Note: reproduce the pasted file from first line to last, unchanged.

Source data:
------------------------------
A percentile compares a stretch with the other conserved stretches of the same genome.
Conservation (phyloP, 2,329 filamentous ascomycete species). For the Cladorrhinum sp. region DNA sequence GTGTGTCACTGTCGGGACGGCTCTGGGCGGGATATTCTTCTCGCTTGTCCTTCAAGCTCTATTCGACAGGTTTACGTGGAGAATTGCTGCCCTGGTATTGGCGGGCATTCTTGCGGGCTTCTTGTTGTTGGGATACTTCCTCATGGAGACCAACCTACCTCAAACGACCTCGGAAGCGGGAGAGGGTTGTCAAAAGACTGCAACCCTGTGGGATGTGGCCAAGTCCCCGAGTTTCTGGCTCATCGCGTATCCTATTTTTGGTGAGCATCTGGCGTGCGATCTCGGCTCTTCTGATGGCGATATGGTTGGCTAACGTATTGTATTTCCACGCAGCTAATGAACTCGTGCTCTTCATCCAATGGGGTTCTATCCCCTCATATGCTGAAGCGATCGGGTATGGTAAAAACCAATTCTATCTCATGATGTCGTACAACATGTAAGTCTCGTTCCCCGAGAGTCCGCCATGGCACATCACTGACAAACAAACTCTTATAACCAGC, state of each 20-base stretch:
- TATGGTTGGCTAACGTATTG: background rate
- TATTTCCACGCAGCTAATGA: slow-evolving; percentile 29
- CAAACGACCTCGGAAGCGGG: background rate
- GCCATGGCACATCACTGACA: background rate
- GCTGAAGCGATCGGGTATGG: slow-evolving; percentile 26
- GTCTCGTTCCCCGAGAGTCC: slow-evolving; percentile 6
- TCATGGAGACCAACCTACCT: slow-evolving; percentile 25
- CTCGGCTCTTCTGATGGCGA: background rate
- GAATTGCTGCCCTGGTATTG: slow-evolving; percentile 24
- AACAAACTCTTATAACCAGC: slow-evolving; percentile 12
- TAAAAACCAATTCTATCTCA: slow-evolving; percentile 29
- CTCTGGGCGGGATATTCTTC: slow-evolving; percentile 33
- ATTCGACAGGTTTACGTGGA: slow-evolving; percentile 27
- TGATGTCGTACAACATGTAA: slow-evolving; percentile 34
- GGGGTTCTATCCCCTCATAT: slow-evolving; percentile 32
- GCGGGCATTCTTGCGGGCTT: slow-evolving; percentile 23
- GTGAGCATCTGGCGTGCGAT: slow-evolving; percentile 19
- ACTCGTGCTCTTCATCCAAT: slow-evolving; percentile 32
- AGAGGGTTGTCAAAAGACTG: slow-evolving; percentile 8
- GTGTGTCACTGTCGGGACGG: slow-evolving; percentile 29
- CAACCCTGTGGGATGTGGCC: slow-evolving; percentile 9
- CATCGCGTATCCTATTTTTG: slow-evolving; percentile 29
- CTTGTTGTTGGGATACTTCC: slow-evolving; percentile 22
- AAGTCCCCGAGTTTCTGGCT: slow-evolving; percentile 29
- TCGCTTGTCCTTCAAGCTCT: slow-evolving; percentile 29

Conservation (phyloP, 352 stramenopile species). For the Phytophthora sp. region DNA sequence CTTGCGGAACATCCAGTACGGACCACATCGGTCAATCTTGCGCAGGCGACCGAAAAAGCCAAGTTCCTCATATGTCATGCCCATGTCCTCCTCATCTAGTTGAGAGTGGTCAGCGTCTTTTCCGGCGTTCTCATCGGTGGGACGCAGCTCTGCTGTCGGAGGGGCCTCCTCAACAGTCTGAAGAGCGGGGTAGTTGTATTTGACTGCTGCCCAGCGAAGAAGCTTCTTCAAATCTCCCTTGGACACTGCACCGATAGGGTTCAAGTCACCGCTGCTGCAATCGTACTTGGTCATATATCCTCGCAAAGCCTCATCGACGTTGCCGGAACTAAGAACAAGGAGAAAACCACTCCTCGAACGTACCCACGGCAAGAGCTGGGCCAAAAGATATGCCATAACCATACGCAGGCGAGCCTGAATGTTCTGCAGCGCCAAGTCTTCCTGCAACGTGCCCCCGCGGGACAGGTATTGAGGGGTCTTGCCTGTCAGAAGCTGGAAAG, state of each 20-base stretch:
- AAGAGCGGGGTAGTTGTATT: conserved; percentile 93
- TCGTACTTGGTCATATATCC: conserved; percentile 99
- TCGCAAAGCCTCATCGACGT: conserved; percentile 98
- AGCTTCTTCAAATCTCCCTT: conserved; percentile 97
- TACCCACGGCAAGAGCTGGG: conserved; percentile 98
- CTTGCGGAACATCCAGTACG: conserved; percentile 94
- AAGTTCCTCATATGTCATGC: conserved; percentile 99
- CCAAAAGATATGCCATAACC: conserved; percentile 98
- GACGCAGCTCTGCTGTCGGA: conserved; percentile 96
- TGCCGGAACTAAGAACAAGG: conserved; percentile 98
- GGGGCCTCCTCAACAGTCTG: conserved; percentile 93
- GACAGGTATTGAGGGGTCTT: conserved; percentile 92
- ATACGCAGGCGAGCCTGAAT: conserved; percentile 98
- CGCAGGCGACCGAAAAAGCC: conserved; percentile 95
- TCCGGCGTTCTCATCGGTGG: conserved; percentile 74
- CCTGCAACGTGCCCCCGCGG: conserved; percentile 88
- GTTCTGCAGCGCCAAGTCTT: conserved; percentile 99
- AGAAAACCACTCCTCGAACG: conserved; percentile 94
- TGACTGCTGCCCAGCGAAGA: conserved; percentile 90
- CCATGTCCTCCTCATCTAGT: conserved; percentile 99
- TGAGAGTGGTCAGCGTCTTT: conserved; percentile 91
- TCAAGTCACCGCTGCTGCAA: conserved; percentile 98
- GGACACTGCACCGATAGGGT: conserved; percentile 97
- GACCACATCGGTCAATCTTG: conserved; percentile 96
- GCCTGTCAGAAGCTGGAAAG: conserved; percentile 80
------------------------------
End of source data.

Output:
A percentile compares a stretch with the other conserved stretches of the same genome.
Conservation (phyloP, 2,329 filamentous ascomycete species). For the Cladorrhinum sp. region DNA sequence GTGTGTCACTGTCGGGACGGCTCTGGGCGGGATATTCTTCTCGCTTGTCCTTCAAGCTCTATTCGACAGGTTTACGTGGAGAATTGCTGCCCTGGTATTGGCGGGCATTCTTGCGGGCTTCTTGTTGTTGGGATACTTCCTCATGGAGACCAACCTACCTCAAACGACCTCGGAAGCGGGAGAGGGTTGTCAAAAGACTGCAACCCTGTGGGATGTGGCCAAGTCCCCGAGTTTCTGGCTCATCGCGTATCCTATTTTTGGTGAGCATCTGGCGTGCGATCTCGGCTCTTCTGATGGCGATATGGTTGGCTAACGTATTGTATTTCCACGCAGCTAATGAACTCGTGCTCTTCATCCAATGGGGTTCTATCCCCTCATATGCTGAAGCGATCGGGTATGGTAAAAACCAATTCTATCTCATGATGTCGTACAACATGTAAGTCTCGTTCCCCGAGAGTCCGCCATGGCACATCACTGACAAACAAACTCTTATAACCAGC, state of each 20-base stretch:
- TATGGTTGGCTAACGTATTG: background rate
- TATTTCCACGCAGCTAATGA: slow-evolving; percentile 29
- CAAACGACCTCGGAAGCGGG: background rate
- GCCATGGCACATCACTGACA: background rate
- GCTGAAGCGATCGGGTATGG: slow-evolving; percentile 26
- GTCTCGTTCCCCGAGAGTCC: slow-evolving; percentile 6
- TCATGGAGACCAACCTACCT: slow-evolving; percentile 25
- CTCGGCTCTTCTGATGGCGA: background rate
- GAATTGCTGCCCTGGTATTG: slow-evolving; percentile 24
- AACAAACTCTTATAACCAGC: slow-evolving; percentile 12
- TAAAAACCAATTCTATCTCA: slow-evolving; percentile 29
- CTCTGGGCGGGATATTCTTC: slow-evolving; percentile 33
- ATTCGACAGGTTTACGTGGA: slow-evolving; percentile 27
- TGATGTCGTACAACATGTAA: slow-evolving; percentile 34
- GGGGTTCTATCCCCTCATAT: slow-evolving; percentile 32
- GCGGGCATTCTTGCGGGCTT: slow-evolving; percentile 23
- GTGAGCATCTGGCGTGCGAT: slow-evolving; percentile 19
- ACTCGTGCTCTTCATCCAAT: slow-evolving; percentile 32
- AGAGGGTTGTCAAAAGACTG: slow-evolving; percentile 8
- GTGTGTCACTGTCGGGACGG: slow-evolving; percentile 29
- CAACCCTGTGGGATGTGGCC: slow-evolving; percentile 9
- CATCGCGTATCCTATTTTTG: slow-evolving; percentile 29
- CTTGTTGTTGGGATACTTCC: slow-evolving; percentile 22
- AAGTCCCCGAGTTTCTGGCT: slow-evolving; percentile 29
- TCGCTTGTCCTTCAAGCTCT: slow-evolving; percentile 29

Conservation (phyloP, 352 stramenopile species). For the Phytophthora sp. region DNA sequence CTTGCGGAACATCCAGTACGGACCACATCGGTCAATCTTGCGCAGGCGACCGAAAAAGCCAAGTTCCTCATATGTCATGCCCATGTCCTCCTCATCTAGTTGAGAGTGGTCAGCGTCTTTTCCGGCGTTCTCATCGGTGGGACGCAGCTCTGCTGTCGGAGGGGCCTCCTCAACAGTCTGAAGAGCGGGGTAGTTGTATTTGACTGCTGCCCAGCGAAGAAGCTTCTTCAAATCTCCCTTGGACACTGCACCGATAGGGTTCAAGTCACCGCTGCTGCAATCGTACTTGGTCATATATCCTCGCAAAGCCTCATCGACGTTGCCGGAACTAAGAACAAGGAGAAAACCACTCCTCGAACGTACCCACGGCAAGAGCTGGGCCAAAAGATATGCCATAACCATACGCAGGCGAGCCTGAATGTTCTGCAGCGCCAAGTCTTCCTGCAACGTGCCCCCGCGGGACAGGTATTGAGGGGTCTTGCCTGTCAGAAGCTGGAAAG, state of each 20-base stretch:
- AAGAGCGGGGTAGTTGTATT: conserved; percentile 93
- TCGTACTTGGTCATATATCC: conserved; percentile 99
- TCGCAAAGCCTCATCGACGT: conserved; percentile 98
- AGCTTCTTCAAATCTCCCTT: conserved; percentile 97
- TACCCACGGCAAGAGCTGGG: conserved; percentile 98
- CTTGCGGAACATCCAGTACG: conserved; percentile 94
- AAGTTCCTCATATGTCATGC: conserved; percentile 99
- CCAAAAGATATGCCATAACC: conserved; percentile 98
- GACGCAGCTCTGCTGTCGGA: conserved; percentile 96
- TGCCGGAACTAAGAACAAGG: conserved; percentile 98
- GGGGCCTCCTCAACAGTCTG: conserved; percentile 93
- GACAGGTATTGAGGGGTCTT: conserved; percentile 92
- ATACGCAGGCGAGCCTGAAT: conserved; percentile 98
- CGCAGGCGACCGAAAAAGCC: conserved; percentile 95
- TCCGGCGTTCTCATCGGTGG: conserved; percentile 74
- CCTGCAACGTGCCCCCGCGG: conserved; percentile 88
- GTTCTGCAGCGCCAAGTCTT: conserved; percentile 99
- AGAAAACCACTCCTCGAACG: conserved; percentile 94
- TGACTGCTGCCCAGCGAAGA: conserved; percentile 90
- CCATGTCCTCCTCATCTAGT: conserved; percentile 99
- TGAGAGTGGTCAGCGTCTTT: conserved; percentile 91
- TCAAGTCACCGCTGCTGCAA: conserved; percentile 98
- GGACACTGCACCGATAGGGT: conserved; percentile 97
- GACCACATCGGTCAATCTTG: conserved; percentile 96
- GCCTGTCAGAAGCTGGAAAG: conserved; percentile 80